(1) Is section 5699, California Elections Code, constitutional? [142 Cal. App. 2d Supp. 877]

(2) Is section 5699 ambiguous and therefore subject to judicial interpretation?

(3) What is the effect of article XX of the collective bargaining contract above set forth upon the right of plaintiffs to claim compensation as provided by the statute?

The learned trial judge in his memorandum opinion found section 5699, California Elections Code to be constitutional, but denied recovery to the plaintiffs on the ground that article XX of the collective bargaining contract constituted a valid waiver of the statutory right to pay which was binding on each of the plaintiffs.


[1] The constitutionality of section 5699 has never been judicially determined by the Supreme Court of this state. Similar statutes have been upheld against attack on constitutional grounds by the courts of last resort in Missouri (State v. Day-Brite Lighting, Inc., 362 Mo. 299 [240 S.W.2d 886]); Minnesota (State v. International Harvester Co., 241 Minn. 367 [63 N.W.2d 547]) and Iowa (Lorentzen v. Deere Manufacturing Co., 245 Iowa 1317 [66 N.W.2d 499].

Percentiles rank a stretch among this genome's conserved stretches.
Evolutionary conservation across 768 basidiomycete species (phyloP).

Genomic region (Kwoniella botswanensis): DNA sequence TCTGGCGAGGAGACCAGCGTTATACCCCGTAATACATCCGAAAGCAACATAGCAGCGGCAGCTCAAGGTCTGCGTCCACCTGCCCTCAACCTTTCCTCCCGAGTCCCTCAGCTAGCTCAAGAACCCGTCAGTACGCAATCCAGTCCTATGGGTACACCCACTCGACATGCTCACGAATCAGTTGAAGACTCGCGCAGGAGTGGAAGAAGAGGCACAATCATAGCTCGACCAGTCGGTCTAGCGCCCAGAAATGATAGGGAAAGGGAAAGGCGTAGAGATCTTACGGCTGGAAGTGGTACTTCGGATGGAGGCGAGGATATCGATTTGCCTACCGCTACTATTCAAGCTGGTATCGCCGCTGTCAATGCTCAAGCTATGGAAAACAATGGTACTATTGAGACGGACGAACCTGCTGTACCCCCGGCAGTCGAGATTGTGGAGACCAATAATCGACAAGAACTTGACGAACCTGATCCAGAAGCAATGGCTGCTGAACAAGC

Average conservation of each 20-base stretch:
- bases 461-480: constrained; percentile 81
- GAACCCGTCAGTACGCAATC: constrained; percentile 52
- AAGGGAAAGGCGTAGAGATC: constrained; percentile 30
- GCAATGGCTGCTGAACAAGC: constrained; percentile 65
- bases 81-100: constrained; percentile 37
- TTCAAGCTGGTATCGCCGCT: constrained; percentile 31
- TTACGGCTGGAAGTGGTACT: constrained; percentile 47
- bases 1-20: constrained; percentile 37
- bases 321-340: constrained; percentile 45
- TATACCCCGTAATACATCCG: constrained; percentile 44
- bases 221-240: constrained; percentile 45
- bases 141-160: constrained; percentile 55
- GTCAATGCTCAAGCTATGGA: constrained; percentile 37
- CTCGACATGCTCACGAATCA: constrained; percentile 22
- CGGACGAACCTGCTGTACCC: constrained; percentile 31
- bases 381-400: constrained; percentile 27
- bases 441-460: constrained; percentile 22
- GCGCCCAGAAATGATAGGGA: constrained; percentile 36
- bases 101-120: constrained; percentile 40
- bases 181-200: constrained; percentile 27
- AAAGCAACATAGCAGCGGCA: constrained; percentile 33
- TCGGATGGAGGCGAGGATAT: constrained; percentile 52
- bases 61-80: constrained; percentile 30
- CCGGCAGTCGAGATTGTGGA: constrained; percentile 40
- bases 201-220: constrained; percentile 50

The Supreme Court of the United States in Day-Brite Lighting v. Missouri, 342 U.S. 421 [72 S. Ct. 405, 96 L. Ed. 469], found the Missouri statute, which is similar to our own, free of infirmity under the due process and equal protection clauses of the 14th Amendment and the contract clause of article I, section 10.

A "pay while voting" statute was upheld by the Appellate Division of the Supreme Court of New York in People v. Ford Motor Co., 271 App.Div. 141 [63 N.Y.S.2d 697], and the statute in question has been held constitutional by appellate departments of the superior court in this state in Ballarini v. Schlage Lock Co., 100 Cal. App. 2d Supp. 859 [226 P.2d 771], and Tidewater Assoc. Oil Co. v. Robinson, 22 Labor Cases 67, 217. (Summarily affirmed by the U.S. Supreme Court, 344 U.S. 804 [73 S. Ct. 27, 97 L. Ed. 626].)